I think that your attempt at "understanding how the pitch affects the note" needs an answer with a deeper root than has been given. This is slightly mathematical, but rather necessary.
First, let's establish common simplified terminology:
frequency is a physical characteristic of the sound and it is absolute (does not depend on the instrument, tuning system etc.). Example: 100Hz.
pitch is the designation (name) given to a frequency. This is just a helpful convention and there is no physical measurement for a pitch. Example: C0.
note is a combination of a pitch and a duration. In Western musical notation, it is the basic representation of an instruction to produce sound. When written on a staff, it has to be combined with a clef for it to have a well-defined pitch. Example: 1/4 (quarter) D0.
Your question is about frequencies and pitches. There are 2 parts which are needed to address this relation.
1. Tuning System
In order to determine how the relate to each other, we need to introduce something called a
tuning system. A tuning system is a (bidirectional) mapping between the relation of frequencies and pitches. That is, it tells you when changing a frequency how the pitch changes.
Following are a couple of examples. I will use roman numerals (instead of A, B, ..., G) to symbolize pitches so to avoid a confusion which will be addressed in the 2nd part.
Note that because of
octave equivalence, it is standard for tuning systems to establish that when multiplying/dividing the frequency by 2, the change pitch goes up/down an octave.
Pythagorean tuning: When multiplying/diving the frequency by 3/2, the pitch goes up/down a fifth. Example:
I V IX
1 3/2 9/4 ...
When combined with the "blanket rule" of octaves, we can find the full frequency relation to pitch relation: by dividing the frequency ratio of IX by 2 we get the frequency for II (9/8). We can continue to multiply by 3/2 and then divide by 2n (this is called
folding) to find the rest of the relations. Here is a major scale:
I II III IV V VI VII VIII | IX X
1 9/8 81/64 4/3 3/2 27/16 243/128 2 | 9/4 81/32 ...
(For example, X is a fifth from VI and an octave from III.)
Equal temperament 12: When multiplying/diving the frequency by 12√2 (21/12), the pitch goes up/down a minor second (same as saying: divide the octave into 12 equal parts). Here is a major scale:
I II III IV V VI VII VIII | IX X
1 22⁄12 24⁄12 25⁄12 27⁄12 29⁄12 211⁄12 2 | 214⁄12 216⁄12 ...
Equal temperament n will divide an octave into n equal parts with a frequency multiplication factor of 21/n.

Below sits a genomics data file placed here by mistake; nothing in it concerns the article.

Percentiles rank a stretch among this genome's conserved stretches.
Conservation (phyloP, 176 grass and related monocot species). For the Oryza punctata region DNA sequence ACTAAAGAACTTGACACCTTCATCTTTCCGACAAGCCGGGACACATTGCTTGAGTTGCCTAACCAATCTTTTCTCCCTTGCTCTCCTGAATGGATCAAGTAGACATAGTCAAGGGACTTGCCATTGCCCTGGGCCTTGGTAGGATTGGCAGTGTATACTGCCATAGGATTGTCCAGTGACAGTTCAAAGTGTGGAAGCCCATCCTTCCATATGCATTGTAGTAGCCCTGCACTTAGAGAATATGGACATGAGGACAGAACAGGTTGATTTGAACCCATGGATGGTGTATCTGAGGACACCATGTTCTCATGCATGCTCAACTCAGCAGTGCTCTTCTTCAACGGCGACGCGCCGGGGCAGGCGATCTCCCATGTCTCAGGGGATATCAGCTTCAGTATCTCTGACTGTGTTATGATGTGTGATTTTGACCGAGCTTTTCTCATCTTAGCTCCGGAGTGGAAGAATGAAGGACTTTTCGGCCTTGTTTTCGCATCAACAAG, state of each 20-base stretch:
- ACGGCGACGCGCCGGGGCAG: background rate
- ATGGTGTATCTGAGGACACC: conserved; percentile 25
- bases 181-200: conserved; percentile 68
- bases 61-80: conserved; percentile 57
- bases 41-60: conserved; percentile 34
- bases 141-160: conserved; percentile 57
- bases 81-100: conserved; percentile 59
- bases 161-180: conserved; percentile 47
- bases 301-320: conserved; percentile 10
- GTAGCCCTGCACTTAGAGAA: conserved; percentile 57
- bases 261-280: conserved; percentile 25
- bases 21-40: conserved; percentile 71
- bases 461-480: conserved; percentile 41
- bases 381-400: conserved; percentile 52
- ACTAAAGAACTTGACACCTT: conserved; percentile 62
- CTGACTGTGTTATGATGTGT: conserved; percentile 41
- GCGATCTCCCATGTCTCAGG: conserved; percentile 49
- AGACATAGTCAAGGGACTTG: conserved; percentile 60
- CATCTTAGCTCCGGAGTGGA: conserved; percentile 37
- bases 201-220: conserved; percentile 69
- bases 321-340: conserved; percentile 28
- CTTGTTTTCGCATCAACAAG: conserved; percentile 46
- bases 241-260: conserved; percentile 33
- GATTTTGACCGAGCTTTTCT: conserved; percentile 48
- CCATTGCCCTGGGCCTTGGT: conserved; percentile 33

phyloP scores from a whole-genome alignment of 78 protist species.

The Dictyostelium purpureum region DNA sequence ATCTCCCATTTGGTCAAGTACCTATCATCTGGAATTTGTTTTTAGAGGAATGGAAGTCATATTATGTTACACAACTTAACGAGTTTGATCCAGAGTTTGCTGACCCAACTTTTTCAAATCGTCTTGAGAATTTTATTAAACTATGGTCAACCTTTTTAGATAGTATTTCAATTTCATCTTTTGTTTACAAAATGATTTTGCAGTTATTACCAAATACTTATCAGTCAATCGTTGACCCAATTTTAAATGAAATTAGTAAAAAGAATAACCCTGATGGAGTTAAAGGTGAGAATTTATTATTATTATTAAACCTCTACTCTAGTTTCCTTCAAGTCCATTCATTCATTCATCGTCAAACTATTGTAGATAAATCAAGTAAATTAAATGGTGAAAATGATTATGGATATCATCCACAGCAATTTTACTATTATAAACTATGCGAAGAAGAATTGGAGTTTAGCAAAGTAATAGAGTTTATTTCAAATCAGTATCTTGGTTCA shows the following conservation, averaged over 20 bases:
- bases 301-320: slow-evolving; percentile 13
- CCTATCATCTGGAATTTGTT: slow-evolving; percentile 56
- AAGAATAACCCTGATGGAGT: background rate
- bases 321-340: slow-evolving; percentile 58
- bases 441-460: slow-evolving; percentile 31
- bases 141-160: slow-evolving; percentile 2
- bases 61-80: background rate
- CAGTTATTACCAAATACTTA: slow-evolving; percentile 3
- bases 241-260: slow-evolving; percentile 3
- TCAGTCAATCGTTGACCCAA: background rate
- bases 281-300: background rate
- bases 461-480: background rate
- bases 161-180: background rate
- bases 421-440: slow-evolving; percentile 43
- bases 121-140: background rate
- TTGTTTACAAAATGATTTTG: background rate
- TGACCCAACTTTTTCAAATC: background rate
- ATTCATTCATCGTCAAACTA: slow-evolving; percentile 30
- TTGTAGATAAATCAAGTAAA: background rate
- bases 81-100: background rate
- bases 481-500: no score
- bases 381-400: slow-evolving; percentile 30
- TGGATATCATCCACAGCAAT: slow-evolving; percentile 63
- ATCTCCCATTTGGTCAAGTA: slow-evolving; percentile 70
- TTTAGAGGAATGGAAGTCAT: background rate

This should be (probably more than) enough to understand what a tuning system is.
2. Concert Pitch
Up to now we didn't mention pitch names, we just showed how a pitch changes with the change in frequency. In order to have a 1-to-1 mapping from frequencies to pitches, and not only from their relations, we need to establish a base point.1 This is an arbitrary choice - it is not a part of the tuning system (and is not given by some mathematical restriction).
The historical arbitrary decision was to map a pitch named A4 to various frequencies (though some tunings use C4 instead).
1Only if it helps, you can think about the linear function
a is the tuning system and
b is the base note.
With the choice of a base point, we can have a full mapping of frequencies to pitches. For Pythagorean tuning with A4=440Hz, A4 minor scale is (approx. Hz):
A4 B4 C5 D5 E5 F5 G5 A5
440 495 521 587 660 695 782 880
For ET12 with A4=440Hz, A4 minor scale is:
A4 B4 C5 D5 E5 F5 G5 A5
440 494 523 587 659 699 784 880
(Not too bad for a practical ET tuning!)
Here are your revised questions:
If flute A is pitched to A4=440Hz and flute B is pitched to A4=335Hz, and they both play the note C5, would they be playing the same pitch?
On each flute they would be playing the same pitch.
For example, in ET12, flute B will sound C5=335*23/12=398Hz, and flute A will sound C5=440*23/12=523Hz. They are both C5 on each of the flutes (same fingering, same place of note on the staff...).
Would the C5 on flute A be also a C5 on flute B?
No, they would not be the same pitch relative to each other.
For example, in ET12, C5 on flute B sounds like something between a G4 and a G#4 on flute A, about a fifth difference. This situation is reminiscent of that of
transposing instruments, where playing a pitch sounds a different one (when they both use the same concert pitch). For example, Bb and Eb saxophones and clarinets - playing a C on a Bb instruments is like playing a G on an Eb instruments. However, in our case, the frequency difference is the result of different concert pitch tunings and not of transposition.
(Thanks to guidot for pointing this out.)
Note that in another tuning system, C5 on flute B could match a different note than G-G#4, so the "effective transposition" amount varies by tuning systems. Thus, you can't ask "what would a pitch on flute A/B would sound like on flute B/A?" by giving only the concert pitch (though ET12 is assumed today).
Does the pitch only make the note a high or low note?
The pitch is the "height" of the note.
For example, when I play a C note in the lower and higher octave, are they both still a C note, one just higher than the other?
No, the confusion is purely due to a naming convention for pitches.
When dealing with octaves, it's useful to adopt a
pitch notation (like Scientific or Helmholtz). A C above the discussed C5 is a C6, and the one below is a C4. They are different pitches (because they are mapped by different frequencies on the same instrument2), they just use the same letter in this pitch notation to signify that they are octaves. In my tuning systems examples above, I used roman numerals where the octave does not reuse the symbol, so there is no confusion there and the answer is obvious.
2Different pitches can be mapped by the same frequency on different instruments. On a bass clarinet, a C5 will sound (have the same frequency) like a C4 on a regular clarinet.